Feeds

Quantum brandishes LTFS tool for cheap-as-chips tape

Low-cost storage for media types

Remote control for virtualized desktops

Quantum has launched an LTFS tape file system appliance and hopes to popularise low-cost, high-capacity tape use for accessing large video files.

LTFS is the Linear Tape File System. It was devised by IBM, using a partitioning feature of the LTO-5 tape standard, and presents a file/folder system interface to tape drives, allowing files to be dragged and dropped to a tape cartridge without needing any backup software to control the tape cartridge interface. Quantum's Scalar LTFS appliance is a NAS head box, implementing NFS and CIFS access to connected Scalar LTO-5 tape libraries.

The Scalar LTFS appliance comes in enterprise, departmental and SMB models. Our understanding is that the enterprise version supports up to 32 tape drives in the Scalar library, accessed through 10GbitE or 8Gbit/s Fibre Channel (FC) interfaces. The departmental model supports up to 8 drives through a 1GbitE or 8Gbit/s FC interface. FC is eschewed by the SMB model, also supporting up to 8 drives, and using 1GbitE or the 6Gbit/s SAS protocol to link to the tape library.

The enterprise model has 2TB of hard disk drive storage but incoming files are written direct to the connected tape library, the disk space being used to store the filesystem metadata. There is a read-ahead cache and multiple tape libraries can be accessed simultaneously.

Quantum says the NFS interface means that video capture and similar gear using the XDCam P2 SSD methods can export data to the appliance, enabling their own storage devices to be emptied and re-used. Its StorNext file system products, which provide a filesystem combining disk and tape hardware, can use the Scalar LTFS appliance to import data from Scalar and other LTO-5 tape libraries into StorNext.

The big pitch here is that, yes, tape is slower than disk, but it is much less expensive per GB of stored data and streaming performance is good. So video capture, editing and processing shops can use tape for bulk storage of video data, streaming it to workstations and servers when needed, thus economising on expensive disk storage and charging their clients less. LTFS makes tape a more available archive, in terms of access ease, than traditional backup and archive software. An LTFS tape store can be used in a production shop as an active store and not as a vault for dead and near-dead files.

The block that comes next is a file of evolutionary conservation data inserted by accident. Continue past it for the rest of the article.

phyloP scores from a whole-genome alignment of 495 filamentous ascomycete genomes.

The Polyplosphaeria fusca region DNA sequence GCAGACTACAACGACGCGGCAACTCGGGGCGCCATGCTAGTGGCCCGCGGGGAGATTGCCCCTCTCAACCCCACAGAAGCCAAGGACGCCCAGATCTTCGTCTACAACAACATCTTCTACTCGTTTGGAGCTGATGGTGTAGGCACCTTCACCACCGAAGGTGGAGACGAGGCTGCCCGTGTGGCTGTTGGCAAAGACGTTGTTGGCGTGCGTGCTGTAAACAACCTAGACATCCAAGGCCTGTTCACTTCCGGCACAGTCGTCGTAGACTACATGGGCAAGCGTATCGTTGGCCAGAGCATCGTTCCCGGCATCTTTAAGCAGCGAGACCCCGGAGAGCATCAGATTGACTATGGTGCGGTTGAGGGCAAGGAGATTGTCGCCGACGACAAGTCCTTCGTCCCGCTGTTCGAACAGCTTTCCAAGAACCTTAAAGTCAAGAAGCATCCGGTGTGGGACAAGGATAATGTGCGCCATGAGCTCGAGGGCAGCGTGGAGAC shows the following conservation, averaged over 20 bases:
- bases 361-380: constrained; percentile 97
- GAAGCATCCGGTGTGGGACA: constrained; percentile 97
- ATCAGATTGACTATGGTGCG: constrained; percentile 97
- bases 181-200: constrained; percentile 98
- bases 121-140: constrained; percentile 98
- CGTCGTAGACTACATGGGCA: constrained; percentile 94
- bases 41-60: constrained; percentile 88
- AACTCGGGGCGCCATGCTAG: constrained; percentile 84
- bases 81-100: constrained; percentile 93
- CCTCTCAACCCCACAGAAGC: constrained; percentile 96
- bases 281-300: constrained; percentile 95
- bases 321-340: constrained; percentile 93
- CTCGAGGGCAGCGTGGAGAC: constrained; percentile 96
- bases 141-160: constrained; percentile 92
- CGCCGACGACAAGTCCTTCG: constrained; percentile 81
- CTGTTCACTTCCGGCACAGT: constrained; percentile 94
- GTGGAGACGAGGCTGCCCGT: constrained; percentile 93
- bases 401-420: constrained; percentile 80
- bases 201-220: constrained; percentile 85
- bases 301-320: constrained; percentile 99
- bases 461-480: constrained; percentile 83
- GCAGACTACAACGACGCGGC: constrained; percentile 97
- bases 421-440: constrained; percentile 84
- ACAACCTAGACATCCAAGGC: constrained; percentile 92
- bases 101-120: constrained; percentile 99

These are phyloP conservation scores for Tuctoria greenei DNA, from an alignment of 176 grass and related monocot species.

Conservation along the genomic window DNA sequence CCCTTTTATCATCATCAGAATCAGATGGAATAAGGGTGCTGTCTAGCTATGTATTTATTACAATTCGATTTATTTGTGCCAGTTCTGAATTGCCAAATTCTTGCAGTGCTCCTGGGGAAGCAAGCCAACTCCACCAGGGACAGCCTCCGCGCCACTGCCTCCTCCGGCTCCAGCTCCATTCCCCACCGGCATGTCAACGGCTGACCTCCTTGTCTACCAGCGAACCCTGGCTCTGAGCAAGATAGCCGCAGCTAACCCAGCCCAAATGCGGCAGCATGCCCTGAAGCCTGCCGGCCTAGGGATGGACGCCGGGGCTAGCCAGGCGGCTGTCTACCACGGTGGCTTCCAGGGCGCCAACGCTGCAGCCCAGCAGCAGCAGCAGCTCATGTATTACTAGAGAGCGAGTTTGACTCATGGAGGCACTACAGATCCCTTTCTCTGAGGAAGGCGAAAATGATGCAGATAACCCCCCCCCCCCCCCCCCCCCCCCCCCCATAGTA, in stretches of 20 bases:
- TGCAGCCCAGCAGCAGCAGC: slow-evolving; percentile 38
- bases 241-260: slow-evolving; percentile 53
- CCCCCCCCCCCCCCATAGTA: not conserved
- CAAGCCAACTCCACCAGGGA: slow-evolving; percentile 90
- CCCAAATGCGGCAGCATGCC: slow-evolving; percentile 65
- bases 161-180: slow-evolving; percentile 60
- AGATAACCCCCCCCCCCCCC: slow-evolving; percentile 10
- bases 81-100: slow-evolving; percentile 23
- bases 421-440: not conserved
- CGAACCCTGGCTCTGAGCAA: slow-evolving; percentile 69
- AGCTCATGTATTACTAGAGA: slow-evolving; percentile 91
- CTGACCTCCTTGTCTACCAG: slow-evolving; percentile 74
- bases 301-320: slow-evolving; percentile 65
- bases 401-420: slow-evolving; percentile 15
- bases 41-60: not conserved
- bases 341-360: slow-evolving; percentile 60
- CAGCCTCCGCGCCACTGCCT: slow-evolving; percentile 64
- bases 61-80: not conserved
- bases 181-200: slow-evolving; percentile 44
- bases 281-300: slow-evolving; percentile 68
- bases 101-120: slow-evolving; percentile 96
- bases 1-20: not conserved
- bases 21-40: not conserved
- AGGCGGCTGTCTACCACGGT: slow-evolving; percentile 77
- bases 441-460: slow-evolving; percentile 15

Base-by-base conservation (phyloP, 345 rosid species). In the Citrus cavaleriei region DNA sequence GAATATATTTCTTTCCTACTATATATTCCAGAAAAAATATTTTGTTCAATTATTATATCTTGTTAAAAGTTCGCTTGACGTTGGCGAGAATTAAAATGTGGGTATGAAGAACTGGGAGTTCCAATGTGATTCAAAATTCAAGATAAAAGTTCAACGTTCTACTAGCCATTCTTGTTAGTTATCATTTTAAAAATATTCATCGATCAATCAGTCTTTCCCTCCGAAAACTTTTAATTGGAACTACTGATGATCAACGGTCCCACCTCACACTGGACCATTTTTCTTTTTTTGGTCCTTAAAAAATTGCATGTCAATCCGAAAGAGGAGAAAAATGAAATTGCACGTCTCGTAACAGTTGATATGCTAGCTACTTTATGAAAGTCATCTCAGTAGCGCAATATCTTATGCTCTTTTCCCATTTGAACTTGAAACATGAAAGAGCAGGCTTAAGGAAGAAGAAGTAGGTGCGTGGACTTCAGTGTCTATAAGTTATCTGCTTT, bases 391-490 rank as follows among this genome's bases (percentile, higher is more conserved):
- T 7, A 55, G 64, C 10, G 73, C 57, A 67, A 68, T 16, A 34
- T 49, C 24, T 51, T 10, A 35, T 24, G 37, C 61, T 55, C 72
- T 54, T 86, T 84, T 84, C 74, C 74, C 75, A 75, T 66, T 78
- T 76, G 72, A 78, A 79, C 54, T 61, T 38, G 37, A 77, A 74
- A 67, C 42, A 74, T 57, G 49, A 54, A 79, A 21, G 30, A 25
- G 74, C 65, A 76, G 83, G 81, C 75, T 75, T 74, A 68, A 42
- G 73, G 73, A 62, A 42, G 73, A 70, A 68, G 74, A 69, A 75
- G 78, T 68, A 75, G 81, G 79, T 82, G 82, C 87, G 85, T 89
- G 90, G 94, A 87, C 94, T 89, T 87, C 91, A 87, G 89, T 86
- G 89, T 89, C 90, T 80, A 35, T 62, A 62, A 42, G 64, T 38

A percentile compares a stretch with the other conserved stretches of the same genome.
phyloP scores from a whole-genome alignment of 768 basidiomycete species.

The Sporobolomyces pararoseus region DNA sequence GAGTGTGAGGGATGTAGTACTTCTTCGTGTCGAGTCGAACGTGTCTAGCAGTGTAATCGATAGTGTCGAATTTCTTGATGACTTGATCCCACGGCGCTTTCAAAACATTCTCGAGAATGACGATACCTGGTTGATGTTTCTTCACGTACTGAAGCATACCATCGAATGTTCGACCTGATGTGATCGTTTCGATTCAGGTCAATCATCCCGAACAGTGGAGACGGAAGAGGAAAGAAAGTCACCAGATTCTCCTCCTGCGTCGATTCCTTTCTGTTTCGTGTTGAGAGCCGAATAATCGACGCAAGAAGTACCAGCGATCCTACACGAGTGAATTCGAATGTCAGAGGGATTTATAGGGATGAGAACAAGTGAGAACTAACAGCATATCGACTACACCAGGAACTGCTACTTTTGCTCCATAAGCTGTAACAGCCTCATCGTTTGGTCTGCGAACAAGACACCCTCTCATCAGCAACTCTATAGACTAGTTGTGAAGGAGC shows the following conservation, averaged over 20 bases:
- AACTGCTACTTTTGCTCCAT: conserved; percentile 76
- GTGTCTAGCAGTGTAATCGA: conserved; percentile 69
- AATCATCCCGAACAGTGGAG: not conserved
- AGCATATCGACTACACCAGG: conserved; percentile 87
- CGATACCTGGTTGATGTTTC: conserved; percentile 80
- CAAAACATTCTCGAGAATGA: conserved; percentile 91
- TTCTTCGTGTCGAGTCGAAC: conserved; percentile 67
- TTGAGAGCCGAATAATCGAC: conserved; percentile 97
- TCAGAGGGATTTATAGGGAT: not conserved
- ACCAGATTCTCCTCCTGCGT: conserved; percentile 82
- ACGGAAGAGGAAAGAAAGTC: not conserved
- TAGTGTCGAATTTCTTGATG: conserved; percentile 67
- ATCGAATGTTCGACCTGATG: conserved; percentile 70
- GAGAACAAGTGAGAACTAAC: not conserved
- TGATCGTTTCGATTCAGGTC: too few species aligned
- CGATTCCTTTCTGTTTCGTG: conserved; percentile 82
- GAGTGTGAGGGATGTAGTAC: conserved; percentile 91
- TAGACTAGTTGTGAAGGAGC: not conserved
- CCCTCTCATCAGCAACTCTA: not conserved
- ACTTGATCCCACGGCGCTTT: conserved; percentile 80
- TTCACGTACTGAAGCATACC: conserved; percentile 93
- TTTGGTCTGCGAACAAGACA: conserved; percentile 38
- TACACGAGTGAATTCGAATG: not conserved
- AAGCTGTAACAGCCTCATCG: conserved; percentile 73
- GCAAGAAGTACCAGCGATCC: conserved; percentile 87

Quantum is following Crossroads and its StrongBox announced in December last year. That box writes incoming files to disk first and then on to tape; the Scalar LTFS product writes direct to the tape drive. Object Matrix also has a product in this space. We can expect other tape library suppliers, such as SpectraLogic, to introduce similar LTFS appliance NAS heads as time goes by.

The Scalar LTFS appliance will be available in June 2012, and list pricing begins at around $15,000. The Crossroads StrongBox T1 costs around $21,000. ®

Top 5 reasons to deploy VMware with Tegile

More from The Register

next story
NSA SOURCE CODE LEAK: Information slurp tools to appear online
Now you can run your own intelligence agency
Azure TITSUP caused by INFINITE LOOP
Fat fingered geo-block kept Aussies in the dark
Yahoo! blames! MONSTER! email! OUTAGE! on! CUT! CABLE! bungle!
Weekend woe for BT as telco struggles to restore service
Cloud unicorns are extinct so DiData cloud mess was YOUR fault
Applications need to be built to handle TITSUP incidents
Stop the IoT revolution! We need to figure out packet sizes first
Researchers test 802.15.4 and find we know nuh-think! about large scale sensor network ops
Turnbull should spare us all airline-magazine-grade cloud hype
Box-hugger is not a dirty word, Minister. Box-huggers make the cloud WORK
SanDisk vows: We'll have a 16TB SSD WHOPPER by 2016
Flash WORM has a serious use for archived photos and videos
Astro-boffins start opening universe simulation data
Got a supercomputer? Want to simulate a universe? Here you go
Microsoft adds video offering to Office 365. Oh NOES, you'll need Adobe Flash
Lovely presentations... but not on your Flash-hating mobe
prev story

Whitepapers

Seattle children’s accelerates Citrix login times by 500% with cross-tier insight
Seattle Children’s is a leading research hospital with a large and growing Citrix XenDesktop deployment. See how they used ExtraHop to accelerate launch times.
Getting started with customer-focused identity management
Learn why identity is a fundamental requirement to digital growth, and how without it there is no way to identify and engage customers in a meaningful way.
Why CIOs should rethink endpoint data protection in the age of mobility
Assessing trends in data protection, specifically with respect to mobile devices, BYOD, and remote employees.
Reg Reader Research: SaaS based Email and Office Productivity Tools
Read this Reg reader report which provides advice and guidance for SMBs towards the use of SaaS based email and Office productivity tools.
Website security in corporate America
Find out how you rank among other IT managers testing your website's vulnerabilities.